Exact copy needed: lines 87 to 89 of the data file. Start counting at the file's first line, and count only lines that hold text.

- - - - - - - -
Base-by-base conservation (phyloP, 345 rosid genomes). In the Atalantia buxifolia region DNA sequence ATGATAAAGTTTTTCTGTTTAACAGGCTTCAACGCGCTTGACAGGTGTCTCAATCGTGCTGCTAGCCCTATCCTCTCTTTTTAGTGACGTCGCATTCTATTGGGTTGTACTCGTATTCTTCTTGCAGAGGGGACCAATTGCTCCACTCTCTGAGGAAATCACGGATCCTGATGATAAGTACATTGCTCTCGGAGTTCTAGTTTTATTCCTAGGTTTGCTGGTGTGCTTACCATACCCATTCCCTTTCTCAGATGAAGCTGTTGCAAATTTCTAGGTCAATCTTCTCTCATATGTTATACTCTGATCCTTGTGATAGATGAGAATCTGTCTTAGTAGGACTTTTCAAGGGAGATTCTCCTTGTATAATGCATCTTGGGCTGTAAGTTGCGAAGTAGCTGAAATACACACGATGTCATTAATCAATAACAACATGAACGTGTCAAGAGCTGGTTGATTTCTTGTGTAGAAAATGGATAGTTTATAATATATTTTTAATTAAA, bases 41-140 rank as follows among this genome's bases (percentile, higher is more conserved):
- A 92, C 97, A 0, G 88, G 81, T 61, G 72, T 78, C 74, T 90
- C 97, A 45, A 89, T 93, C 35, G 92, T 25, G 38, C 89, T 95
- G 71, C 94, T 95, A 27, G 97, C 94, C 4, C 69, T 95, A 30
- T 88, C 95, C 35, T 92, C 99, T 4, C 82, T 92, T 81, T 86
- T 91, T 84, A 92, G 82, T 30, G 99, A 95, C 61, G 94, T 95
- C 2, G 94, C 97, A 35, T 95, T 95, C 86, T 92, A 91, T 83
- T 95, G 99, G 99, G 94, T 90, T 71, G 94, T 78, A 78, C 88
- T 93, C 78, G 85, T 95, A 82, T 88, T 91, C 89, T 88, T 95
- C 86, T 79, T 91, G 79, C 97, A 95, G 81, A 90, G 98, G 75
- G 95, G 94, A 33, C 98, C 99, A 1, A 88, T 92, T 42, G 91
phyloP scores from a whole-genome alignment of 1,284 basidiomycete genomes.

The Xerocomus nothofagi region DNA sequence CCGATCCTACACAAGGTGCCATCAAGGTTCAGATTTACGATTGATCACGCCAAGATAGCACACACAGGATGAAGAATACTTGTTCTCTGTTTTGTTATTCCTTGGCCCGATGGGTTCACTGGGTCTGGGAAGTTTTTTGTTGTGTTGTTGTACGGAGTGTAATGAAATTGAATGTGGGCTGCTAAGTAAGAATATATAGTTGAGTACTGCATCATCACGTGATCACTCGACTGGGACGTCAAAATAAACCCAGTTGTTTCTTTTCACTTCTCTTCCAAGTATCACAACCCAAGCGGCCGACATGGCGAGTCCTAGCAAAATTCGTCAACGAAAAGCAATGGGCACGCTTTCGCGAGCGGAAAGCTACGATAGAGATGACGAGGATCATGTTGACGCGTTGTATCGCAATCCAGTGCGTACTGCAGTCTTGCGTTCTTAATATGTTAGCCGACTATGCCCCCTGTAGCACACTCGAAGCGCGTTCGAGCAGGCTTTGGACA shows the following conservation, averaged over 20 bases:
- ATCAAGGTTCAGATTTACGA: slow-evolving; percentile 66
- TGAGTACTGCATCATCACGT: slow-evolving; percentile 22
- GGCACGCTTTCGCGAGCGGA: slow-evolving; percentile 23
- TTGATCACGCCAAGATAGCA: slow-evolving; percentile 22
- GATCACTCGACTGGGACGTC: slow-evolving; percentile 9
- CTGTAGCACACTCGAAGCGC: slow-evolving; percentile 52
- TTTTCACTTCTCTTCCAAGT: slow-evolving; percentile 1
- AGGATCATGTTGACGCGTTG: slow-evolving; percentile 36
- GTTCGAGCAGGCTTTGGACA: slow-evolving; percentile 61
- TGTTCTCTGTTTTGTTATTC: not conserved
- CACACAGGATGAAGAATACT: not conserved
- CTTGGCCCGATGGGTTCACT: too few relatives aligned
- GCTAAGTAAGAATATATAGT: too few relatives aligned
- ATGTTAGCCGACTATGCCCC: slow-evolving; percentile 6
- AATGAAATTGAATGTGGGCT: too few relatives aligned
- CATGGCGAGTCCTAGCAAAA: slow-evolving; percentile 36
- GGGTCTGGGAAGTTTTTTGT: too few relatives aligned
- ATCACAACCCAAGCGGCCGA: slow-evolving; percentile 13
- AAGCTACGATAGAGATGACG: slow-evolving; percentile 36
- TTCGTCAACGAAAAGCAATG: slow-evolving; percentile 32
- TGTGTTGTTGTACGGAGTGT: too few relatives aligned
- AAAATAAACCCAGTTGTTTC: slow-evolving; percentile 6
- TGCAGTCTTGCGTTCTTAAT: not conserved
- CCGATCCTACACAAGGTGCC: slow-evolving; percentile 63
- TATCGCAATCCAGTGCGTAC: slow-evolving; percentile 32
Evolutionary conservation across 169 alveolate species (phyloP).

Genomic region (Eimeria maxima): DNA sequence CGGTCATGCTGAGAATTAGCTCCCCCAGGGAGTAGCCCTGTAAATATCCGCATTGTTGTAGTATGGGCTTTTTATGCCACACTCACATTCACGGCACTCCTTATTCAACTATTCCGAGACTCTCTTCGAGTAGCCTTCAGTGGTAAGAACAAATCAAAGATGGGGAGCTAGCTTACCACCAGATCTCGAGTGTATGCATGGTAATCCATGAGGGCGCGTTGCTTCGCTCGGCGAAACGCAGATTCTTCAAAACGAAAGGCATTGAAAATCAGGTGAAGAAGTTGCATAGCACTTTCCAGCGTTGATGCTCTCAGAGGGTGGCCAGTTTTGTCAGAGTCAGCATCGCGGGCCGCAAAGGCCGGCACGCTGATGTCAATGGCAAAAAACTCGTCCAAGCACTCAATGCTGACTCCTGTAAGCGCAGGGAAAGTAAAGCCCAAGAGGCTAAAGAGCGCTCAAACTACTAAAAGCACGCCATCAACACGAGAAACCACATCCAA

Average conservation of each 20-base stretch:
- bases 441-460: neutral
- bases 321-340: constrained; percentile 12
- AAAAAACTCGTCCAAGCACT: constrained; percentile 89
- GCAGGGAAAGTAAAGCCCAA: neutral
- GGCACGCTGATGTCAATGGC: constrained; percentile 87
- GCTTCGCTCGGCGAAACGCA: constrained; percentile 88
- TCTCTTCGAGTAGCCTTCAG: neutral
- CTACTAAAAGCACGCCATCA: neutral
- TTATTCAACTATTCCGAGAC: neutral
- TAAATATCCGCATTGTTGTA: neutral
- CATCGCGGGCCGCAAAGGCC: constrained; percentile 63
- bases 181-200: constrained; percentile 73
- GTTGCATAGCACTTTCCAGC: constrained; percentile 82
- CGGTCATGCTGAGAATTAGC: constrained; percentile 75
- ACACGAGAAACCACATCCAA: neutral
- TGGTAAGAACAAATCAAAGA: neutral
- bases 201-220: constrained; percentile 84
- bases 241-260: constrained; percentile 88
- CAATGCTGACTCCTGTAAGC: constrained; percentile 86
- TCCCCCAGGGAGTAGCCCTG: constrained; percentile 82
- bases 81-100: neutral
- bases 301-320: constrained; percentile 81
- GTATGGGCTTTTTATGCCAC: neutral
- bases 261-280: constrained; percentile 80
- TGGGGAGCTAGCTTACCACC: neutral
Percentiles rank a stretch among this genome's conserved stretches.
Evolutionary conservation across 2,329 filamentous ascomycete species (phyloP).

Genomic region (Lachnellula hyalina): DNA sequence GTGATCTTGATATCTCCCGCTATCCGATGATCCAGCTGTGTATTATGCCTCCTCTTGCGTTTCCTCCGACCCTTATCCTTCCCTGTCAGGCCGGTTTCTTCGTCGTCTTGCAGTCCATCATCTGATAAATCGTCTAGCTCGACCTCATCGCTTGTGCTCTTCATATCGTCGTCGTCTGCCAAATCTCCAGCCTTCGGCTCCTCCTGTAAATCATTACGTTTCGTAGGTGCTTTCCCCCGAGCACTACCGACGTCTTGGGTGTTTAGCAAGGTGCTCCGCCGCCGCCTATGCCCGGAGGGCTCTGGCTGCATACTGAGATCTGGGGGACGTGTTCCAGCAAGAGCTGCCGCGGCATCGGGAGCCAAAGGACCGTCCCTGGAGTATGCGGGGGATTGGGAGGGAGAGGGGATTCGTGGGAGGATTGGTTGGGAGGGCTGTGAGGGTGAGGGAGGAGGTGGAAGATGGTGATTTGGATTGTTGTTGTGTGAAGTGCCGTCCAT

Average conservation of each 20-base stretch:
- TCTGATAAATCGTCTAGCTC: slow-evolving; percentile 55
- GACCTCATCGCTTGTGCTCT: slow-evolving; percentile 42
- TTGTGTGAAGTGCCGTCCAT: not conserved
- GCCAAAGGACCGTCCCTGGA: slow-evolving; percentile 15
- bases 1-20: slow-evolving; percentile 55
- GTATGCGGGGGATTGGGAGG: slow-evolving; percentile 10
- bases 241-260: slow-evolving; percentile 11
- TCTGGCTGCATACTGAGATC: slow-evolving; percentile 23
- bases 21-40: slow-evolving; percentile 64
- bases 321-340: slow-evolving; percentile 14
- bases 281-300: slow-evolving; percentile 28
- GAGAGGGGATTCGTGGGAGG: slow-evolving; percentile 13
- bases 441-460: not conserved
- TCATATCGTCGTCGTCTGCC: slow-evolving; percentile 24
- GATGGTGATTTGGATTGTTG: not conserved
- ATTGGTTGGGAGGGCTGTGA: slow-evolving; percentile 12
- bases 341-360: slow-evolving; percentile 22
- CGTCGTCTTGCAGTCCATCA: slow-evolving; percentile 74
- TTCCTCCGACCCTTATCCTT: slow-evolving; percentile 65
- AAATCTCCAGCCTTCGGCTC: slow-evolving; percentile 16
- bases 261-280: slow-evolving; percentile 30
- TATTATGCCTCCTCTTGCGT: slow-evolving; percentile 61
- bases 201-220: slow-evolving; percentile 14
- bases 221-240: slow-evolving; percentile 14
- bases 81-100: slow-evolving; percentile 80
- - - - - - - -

- bases 341-360: slow-evolving; percentile 22
- CGTCGTCTTGCAGTCCATCA: slow-evolving; percentile 74
- TTCCTCCGACCCTTATCCTT: slow-evolving; percentile 65